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Carlsen v. Carlsen

Decided: January 27, 1977.

ARNOLD G. CARLSEN, PLAINTIFF-RESPONDENT-CROSS-APPELLANT,
v.
GLADYS C. CARLSEN, DEFENDANT-APPELLANT-CROSS-RESPONDENT



For reversal and remandment -- Chief Justice Hughes, Justices Mountain, Sullivan, Pashman, Clifford and Schreiber and Judge Conford. For affirmance -- None. The opinion of the court was delivered by Mountain, J.

Mountain

This is a companion case to Smith v. Smith, 72 N.J. 350 (1976), decided this day. As in Smith, we are called upon to consider the effect of a pre-1971 separation agreement on a claim for equitable distribution incident to a divorce action initiated pursuant to the "no-fault" amendments to the divorce law, N.J.S.A. 2A:34-1 et seq. The agreement in this case differs somewhat from that in Smith. It cannot be described as dealing only with maintenance and support, since, superficially at least, it has some of the characteristics of a property settlement. Furthermore, it was not a purely private contract between the parties, but was incorporated in a judgment for separate maintenance.

The trial judge in the present divorce action, viewing it as a support agreement, confirmed most of its provisions and additionally awarded defendant wife $100,000 by way of equitable distribution as her share of the assets acquired during marriage. The Appellate Division, regarding it as a property settlement agreement, held that it was binding on the parties if found to be equitable and fair. It accordingly

reversed and remanded the case to the trial court for a determination of this latter issue. Carlsen v. Carlsen, 131 N.J. Super. 34 (App. Div. 1974). Defendant wife petitioned for certification, contending that the agreement reached in the earlier separate maintenance suit should not have been held to bar her right to equitable distribution in the present divorce action. Plaintiff husband cross-petitioned, disputing the correctness of that part of the Appellate Division opinion and judgment which held that the provisions of the earlier agreement were subject to judicial review. We granted both petition and cross-petition, 67 N.J. 94 (1975), in order to give further consideration to the effect of a pre-1971 separation agreement on subsequent proceedings under the new divorce law.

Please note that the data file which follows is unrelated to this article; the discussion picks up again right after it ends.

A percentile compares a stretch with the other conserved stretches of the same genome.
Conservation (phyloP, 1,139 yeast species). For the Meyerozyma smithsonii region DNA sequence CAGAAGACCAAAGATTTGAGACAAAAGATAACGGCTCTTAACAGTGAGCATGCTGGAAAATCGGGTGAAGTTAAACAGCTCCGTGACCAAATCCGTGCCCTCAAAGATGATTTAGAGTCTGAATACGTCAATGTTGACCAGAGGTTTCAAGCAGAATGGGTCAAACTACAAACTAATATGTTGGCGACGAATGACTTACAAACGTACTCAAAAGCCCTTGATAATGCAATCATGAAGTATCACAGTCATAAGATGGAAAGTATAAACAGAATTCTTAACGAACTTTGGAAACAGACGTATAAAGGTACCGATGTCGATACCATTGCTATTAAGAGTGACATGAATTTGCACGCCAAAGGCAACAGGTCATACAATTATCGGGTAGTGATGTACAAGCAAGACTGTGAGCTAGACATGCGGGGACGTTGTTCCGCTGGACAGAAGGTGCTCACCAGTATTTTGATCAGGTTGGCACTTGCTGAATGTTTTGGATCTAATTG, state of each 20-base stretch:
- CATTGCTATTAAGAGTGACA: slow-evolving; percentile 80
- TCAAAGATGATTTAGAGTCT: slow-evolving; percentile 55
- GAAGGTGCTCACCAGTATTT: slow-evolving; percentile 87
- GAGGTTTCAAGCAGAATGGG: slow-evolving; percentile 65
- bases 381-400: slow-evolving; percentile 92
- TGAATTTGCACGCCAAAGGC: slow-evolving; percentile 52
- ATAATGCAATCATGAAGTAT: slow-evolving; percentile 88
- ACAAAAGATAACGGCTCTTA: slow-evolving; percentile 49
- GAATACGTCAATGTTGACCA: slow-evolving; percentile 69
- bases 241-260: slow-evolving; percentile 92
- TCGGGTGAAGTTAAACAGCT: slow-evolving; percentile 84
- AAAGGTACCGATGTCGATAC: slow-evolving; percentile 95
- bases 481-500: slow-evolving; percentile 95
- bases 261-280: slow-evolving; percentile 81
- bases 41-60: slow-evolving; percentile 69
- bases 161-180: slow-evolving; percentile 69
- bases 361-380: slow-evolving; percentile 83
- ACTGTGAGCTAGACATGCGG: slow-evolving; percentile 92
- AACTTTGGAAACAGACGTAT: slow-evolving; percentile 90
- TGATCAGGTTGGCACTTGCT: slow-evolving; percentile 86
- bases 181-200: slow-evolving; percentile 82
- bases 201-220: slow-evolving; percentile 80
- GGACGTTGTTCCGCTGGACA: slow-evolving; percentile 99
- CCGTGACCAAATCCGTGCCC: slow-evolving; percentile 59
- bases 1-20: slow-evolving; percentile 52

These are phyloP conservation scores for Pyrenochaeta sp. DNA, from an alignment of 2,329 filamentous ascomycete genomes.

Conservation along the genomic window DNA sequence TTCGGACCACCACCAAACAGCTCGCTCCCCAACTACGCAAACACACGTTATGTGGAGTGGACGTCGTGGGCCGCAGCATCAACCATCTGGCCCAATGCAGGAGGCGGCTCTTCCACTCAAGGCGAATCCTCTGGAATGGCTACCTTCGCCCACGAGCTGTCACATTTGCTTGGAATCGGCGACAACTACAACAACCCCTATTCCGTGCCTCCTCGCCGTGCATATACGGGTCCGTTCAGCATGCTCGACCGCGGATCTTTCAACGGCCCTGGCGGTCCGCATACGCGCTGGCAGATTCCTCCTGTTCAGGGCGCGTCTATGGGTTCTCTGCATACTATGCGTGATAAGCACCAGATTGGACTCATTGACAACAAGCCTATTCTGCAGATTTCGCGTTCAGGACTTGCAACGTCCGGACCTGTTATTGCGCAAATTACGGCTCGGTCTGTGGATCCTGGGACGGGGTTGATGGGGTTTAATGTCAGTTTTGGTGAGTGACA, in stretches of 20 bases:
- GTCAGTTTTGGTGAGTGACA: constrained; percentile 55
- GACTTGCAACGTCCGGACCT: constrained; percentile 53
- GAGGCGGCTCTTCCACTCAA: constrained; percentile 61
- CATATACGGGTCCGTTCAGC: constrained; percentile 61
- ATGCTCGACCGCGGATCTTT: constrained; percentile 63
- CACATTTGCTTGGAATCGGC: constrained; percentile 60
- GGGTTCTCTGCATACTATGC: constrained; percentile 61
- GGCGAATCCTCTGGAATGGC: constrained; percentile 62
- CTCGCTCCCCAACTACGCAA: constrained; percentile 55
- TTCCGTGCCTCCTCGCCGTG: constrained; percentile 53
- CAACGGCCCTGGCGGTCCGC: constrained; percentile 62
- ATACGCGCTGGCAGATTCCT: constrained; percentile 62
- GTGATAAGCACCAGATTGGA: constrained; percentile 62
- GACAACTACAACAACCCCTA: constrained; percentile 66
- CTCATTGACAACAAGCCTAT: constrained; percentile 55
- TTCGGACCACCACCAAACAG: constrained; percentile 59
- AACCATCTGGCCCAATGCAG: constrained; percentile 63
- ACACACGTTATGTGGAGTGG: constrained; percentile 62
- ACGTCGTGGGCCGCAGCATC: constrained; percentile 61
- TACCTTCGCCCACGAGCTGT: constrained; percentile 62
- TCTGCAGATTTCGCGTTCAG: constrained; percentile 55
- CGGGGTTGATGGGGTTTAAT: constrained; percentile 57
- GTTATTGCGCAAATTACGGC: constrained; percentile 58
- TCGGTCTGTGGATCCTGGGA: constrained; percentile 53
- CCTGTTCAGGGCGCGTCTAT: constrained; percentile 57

Mr. and Mrs. Carlsen were married in 1958. Both were of mature age and had been previously married. Mr. Carlsen was divorced from his first wife, by whom he had had two children; Mrs. Carlsen was a widow with two children. Two more children were born of the 1958 union.

At the time of the marriage Mr. Carlsen was the proprietor of a roofing and siding business and also owned farm property in Colts Neck. His total assets, according to his own testimony, were valued at $285,000.*fn1 His annual business income seems to have been approximately $20,000. Mrs. Carlsen had a net worth of $542,000, mainly representing the value of inherited stocks, which yielded an income of about $18,000.

When the parties married, they moved into Mrs. Carlsen's house in Oradell. Later, apparently using Mrs. Carlsen's money, they bought a home in Montclair where they lived

for four years before selling it and moving to the Colts Neck farm. According to Mrs. Carlsen, her income was used throughout this period to maintain the household, and when it did not prove sufficient, she sold some of her holdings to obtain more cash. She also claims to have put $25,000 into her husband's business and at some point created a trust fund for the benefit of her mother and children. Mr. Carlsen, meanwhile, applied the greater part of his own income to meet his support obligation to his first wife and to improve his business and the farm property.

In 1967, Mrs. Carlsen filed a complaint in Superior Court seeking separate maintenance on the grounds of extreme cruelty and constructive desertion. She also sought an accounting of moneys advanced by her during the marriage for payment of household bills and as an investment in Mr. Carlsen's business, and demanded a one-half share in the farm property. The agreement at issue in the present action was reached in settlement of that litigation.

In addition to defining rights and obligations, not here relevant, as to custody, visitation and child support, the agreement included ...


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